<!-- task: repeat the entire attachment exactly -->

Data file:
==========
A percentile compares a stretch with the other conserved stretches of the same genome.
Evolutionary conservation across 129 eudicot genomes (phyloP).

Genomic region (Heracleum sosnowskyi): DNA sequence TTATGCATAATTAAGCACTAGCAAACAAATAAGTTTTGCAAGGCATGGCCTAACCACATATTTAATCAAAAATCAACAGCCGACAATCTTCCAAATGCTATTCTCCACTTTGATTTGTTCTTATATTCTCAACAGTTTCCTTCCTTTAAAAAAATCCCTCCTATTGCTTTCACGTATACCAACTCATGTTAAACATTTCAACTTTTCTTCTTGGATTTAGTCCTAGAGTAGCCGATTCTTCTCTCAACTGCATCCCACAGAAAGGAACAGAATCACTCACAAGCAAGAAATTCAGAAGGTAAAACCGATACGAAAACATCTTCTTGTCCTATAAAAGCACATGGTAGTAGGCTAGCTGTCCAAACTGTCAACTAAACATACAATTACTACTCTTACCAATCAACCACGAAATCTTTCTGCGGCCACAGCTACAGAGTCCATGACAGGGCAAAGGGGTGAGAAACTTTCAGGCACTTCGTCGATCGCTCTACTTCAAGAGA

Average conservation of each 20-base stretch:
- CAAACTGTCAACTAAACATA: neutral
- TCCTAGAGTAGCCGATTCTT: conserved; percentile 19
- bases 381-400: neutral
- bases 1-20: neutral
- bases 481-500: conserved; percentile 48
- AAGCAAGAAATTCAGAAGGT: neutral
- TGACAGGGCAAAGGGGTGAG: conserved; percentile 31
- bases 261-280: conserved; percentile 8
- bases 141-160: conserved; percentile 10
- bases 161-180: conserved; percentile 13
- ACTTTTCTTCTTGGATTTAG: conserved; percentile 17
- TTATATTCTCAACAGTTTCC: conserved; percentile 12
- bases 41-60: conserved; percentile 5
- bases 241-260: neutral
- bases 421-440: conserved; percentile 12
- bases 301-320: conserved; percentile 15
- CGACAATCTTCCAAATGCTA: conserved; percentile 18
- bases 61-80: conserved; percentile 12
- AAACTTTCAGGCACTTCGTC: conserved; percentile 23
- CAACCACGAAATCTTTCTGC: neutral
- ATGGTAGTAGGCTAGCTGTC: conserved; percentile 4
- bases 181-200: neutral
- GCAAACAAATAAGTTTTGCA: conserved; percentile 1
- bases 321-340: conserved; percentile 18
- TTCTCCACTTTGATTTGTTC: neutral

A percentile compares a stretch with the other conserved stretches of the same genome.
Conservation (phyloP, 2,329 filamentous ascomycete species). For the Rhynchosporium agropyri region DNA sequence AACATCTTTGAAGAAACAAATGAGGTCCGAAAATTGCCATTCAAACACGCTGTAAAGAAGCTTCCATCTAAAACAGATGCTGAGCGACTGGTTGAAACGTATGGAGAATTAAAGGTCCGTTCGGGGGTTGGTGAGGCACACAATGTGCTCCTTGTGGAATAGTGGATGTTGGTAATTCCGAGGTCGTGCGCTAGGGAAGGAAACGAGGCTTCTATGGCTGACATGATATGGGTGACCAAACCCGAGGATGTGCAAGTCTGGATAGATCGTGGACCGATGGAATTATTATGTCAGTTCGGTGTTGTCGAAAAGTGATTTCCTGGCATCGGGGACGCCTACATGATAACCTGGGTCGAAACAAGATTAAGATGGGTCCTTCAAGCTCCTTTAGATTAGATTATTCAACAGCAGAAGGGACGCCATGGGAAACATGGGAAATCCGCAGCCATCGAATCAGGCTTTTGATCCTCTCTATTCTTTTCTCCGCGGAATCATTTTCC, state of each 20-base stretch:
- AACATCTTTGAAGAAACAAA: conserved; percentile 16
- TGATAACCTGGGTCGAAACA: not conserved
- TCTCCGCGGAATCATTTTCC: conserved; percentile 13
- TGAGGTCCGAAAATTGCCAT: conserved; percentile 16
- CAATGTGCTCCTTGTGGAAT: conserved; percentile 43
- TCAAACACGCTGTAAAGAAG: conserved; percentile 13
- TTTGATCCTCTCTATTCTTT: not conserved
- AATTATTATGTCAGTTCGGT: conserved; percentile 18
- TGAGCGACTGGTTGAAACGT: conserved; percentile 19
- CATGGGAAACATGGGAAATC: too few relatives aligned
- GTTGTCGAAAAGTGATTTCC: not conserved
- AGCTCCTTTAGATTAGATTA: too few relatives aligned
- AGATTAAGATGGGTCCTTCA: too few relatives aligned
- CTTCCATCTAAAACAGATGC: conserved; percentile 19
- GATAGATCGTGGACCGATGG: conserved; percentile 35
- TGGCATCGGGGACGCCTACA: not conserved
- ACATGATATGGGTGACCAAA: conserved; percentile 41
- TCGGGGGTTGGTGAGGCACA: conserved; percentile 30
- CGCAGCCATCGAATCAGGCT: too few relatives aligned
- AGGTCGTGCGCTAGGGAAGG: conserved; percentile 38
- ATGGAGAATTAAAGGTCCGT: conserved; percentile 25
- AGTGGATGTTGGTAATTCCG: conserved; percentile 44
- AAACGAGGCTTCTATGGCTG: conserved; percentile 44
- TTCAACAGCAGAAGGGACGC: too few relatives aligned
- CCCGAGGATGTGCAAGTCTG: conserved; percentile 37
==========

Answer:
A percentile compares a stretch with the other conserved stretches of the same genome.
Evolutionary conservation across 129 eudicot genomes (phyloP).

Genomic region (Heracleum sosnowskyi): DNA sequence TTATGCATAATTAAGCACTAGCAAACAAATAAGTTTTGCAAGGCATGGCCTAACCACATATTTAATCAAAAATCAACAGCCGACAATCTTCCAAATGCTATTCTCCACTTTGATTTGTTCTTATATTCTCAACAGTTTCCTTCCTTTAAAAAAATCCCTCCTATTGCTTTCACGTATACCAACTCATGTTAAACATTTCAACTTTTCTTCTTGGATTTAGTCCTAGAGTAGCCGATTCTTCTCTCAACTGCATCCCACAGAAAGGAACAGAATCACTCACAAGCAAGAAATTCAGAAGGTAAAACCGATACGAAAACATCTTCTTGTCCTATAAAAGCACATGGTAGTAGGCTAGCTGTCCAAACTGTCAACTAAACATACAATTACTACTCTTACCAATCAACCACGAAATCTTTCTGCGGCCACAGCTACAGAGTCCATGACAGGGCAAAGGGGTGAGAAACTTTCAGGCACTTCGTCGATCGCTCTACTTCAAGAGA

Average conservation of each 20-base stretch:
- CAAACTGTCAACTAAACATA: neutral
- TCCTAGAGTAGCCGATTCTT: conserved; percentile 19
- bases 381-400: neutral
- bases 1-20: neutral
- bases 481-500: conserved; percentile 48
- AAGCAAGAAATTCAGAAGGT: neutral
- TGACAGGGCAAAGGGGTGAG: conserved; percentile 31
- bases 261-280: conserved; percentile 8
- bases 141-160: conserved; percentile 10
- bases 161-180: conserved; percentile 13
- ACTTTTCTTCTTGGATTTAG: conserved; percentile 17
- TTATATTCTCAACAGTTTCC: conserved; percentile 12
- bases 41-60: conserved; percentile 5
- bases 241-260: neutral
- bases 421-440: conserved; percentile 12
- bases 301-320: conserved; percentile 15
- CGACAATCTTCCAAATGCTA: conserved; percentile 18
- bases 61-80: conserved; percentile 12
- AAACTTTCAGGCACTTCGTC: conserved; percentile 23
- CAACCACGAAATCTTTCTGC: neutral
- ATGGTAGTAGGCTAGCTGTC: conserved; percentile 4
- bases 181-200: neutral
- GCAAACAAATAAGTTTTGCA: conserved; percentile 1
- bases 321-340: conserved; percentile 18
- TTCTCCACTTTGATTTGTTC: neutral

A percentile compares a stretch with the other conserved stretches of the same genome.
Conservation (phyloP, 2,329 filamentous ascomycete species). For the Rhynchosporium agropyri region DNA sequence AACATCTTTGAAGAAACAAATGAGGTCCGAAAATTGCCATTCAAACACGCTGTAAAGAAGCTTCCATCTAAAACAGATGCTGAGCGACTGGTTGAAACGTATGGAGAATTAAAGGTCCGTTCGGGGGTTGGTGAGGCACACAATGTGCTCCTTGTGGAATAGTGGATGTTGGTAATTCCGAGGTCGTGCGCTAGGGAAGGAAACGAGGCTTCTATGGCTGACATGATATGGGTGACCAAACCCGAGGATGTGCAAGTCTGGATAGATCGTGGACCGATGGAATTATTATGTCAGTTCGGTGTTGTCGAAAAGTGATTTCCTGGCATCGGGGACGCCTACATGATAACCTGGGTCGAAACAAGATTAAGATGGGTCCTTCAAGCTCCTTTAGATTAGATTATTCAACAGCAGAAGGGACGCCATGGGAAACATGGGAAATCCGCAGCCATCGAATCAGGCTTTTGATCCTCTCTATTCTTTTCTCCGCGGAATCATTTTCC, state of each 20-base stretch:
- AACATCTTTGAAGAAACAAA: conserved; percentile 16
- TGATAACCTGGGTCGAAACA: not conserved
- TCTCCGCGGAATCATTTTCC: conserved; percentile 13
- TGAGGTCCGAAAATTGCCAT: conserved; percentile 16
- CAATGTGCTCCTTGTGGAAT: conserved; percentile 43
- TCAAACACGCTGTAAAGAAG: conserved; percentile 13
- TTTGATCCTCTCTATTCTTT: not conserved
- AATTATTATGTCAGTTCGGT: conserved; percentile 18
- TGAGCGACTGGTTGAAACGT: conserved; percentile 19
- CATGGGAAACATGGGAAATC: too few relatives aligned
- GTTGTCGAAAAGTGATTTCC: not conserved
- AGCTCCTTTAGATTAGATTA: too few relatives aligned
- AGATTAAGATGGGTCCTTCA: too few relatives aligned
- CTTCCATCTAAAACAGATGC: conserved; percentile 19
- GATAGATCGTGGACCGATGG: conserved; percentile 35
- TGGCATCGGGGACGCCTACA: not conserved
- ACATGATATGGGTGACCAAA: conserved; percentile 41
- TCGGGGGTTGGTGAGGCACA: conserved; percentile 30
- CGCAGCCATCGAATCAGGCT: too few relatives aligned
- AGGTCGTGCGCTAGGGAAGG: conserved; percentile 38
- ATGGAGAATTAAAGGTCCGT: conserved; percentile 25
- AGTGGATGTTGGTAATTCCG: conserved; percentile 44
- AAACGAGGCTTCTATGGCTG: conserved; percentile 44
- TTCAACAGCAGAAGGGACGC: too few relatives aligned
- CCCGAGGATGTGCAAGTCTG: conserved; percentile 37